“Satellite” is really darn catchy.  Lena’s voice is totally fascinating.  She affects a very broad English accent (although I can’t decide from where) while singing this insanely catchy song.  The lyrics are, by default, silly.  But the couplet “I bought new underwear, they’re blue, and I wore them just the other day” is pretty darn cute.

And Lena herself is adorable.  I didn’t see any of the live show, but her video is quite fetching.  What happens to Eurovision winners anyhow?  Will we ever hear from Lena again?

[READ: June 30, 2010] “The Peaches”

I read this piece because when I printed out the Barthleme story, I printed extra pages just to be safe, and how about that, I got whole other story.  I’d never heard of Ted Walker before, although it appears that he was quite well regarded in his time.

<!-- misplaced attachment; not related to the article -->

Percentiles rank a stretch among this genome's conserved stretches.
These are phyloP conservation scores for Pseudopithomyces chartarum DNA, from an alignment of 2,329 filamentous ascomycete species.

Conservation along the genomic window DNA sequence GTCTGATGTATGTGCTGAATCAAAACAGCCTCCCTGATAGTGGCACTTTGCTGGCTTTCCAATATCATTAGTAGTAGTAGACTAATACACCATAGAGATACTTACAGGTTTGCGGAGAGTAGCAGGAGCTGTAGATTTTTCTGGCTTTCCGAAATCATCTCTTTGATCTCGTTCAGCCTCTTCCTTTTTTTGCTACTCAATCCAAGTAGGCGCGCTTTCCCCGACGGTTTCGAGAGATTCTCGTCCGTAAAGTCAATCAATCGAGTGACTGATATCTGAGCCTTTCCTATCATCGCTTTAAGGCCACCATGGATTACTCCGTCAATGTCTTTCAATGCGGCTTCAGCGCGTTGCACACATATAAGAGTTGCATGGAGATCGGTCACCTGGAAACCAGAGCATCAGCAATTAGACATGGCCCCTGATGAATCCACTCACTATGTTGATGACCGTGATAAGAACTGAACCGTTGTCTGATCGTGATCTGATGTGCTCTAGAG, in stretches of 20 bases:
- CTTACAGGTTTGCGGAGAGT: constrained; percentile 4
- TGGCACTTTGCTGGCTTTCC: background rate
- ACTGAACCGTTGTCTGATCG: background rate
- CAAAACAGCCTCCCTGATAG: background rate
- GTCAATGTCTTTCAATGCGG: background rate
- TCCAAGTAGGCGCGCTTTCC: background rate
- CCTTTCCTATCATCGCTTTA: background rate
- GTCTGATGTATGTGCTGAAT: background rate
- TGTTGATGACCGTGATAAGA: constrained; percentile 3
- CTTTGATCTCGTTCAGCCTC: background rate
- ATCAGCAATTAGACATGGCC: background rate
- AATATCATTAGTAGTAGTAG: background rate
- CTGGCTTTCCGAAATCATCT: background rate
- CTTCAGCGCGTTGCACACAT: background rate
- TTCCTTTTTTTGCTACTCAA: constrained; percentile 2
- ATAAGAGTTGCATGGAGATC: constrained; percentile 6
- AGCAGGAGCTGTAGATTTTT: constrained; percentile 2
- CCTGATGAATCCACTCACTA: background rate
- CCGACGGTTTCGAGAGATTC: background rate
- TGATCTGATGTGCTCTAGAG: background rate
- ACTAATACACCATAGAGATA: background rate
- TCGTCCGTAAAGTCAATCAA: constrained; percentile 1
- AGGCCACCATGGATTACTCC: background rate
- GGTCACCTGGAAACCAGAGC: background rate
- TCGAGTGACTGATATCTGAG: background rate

The thing that strikes me most about this story is that it was published the year before I was born, and it’s shocking how different of a husband and father he is just 40-some years ago.

In many ways I was so distracted by his attitude towards his wife (and her reaction to their life) that I never really got involved in the story.  I will say that the peach tree metaphor throughout the story is quite good, but it is especially powerful as the story nears the end. (more…)

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SOUNDTRACK: BISON B.C.-“Two Days Booze” (2010).

Bison B.C. are a hardcore metal band from Vancouver.  I was surprised to hear them on CBC Radio 3, but that’s one of the great things about the online radio station: the diversity is amazing!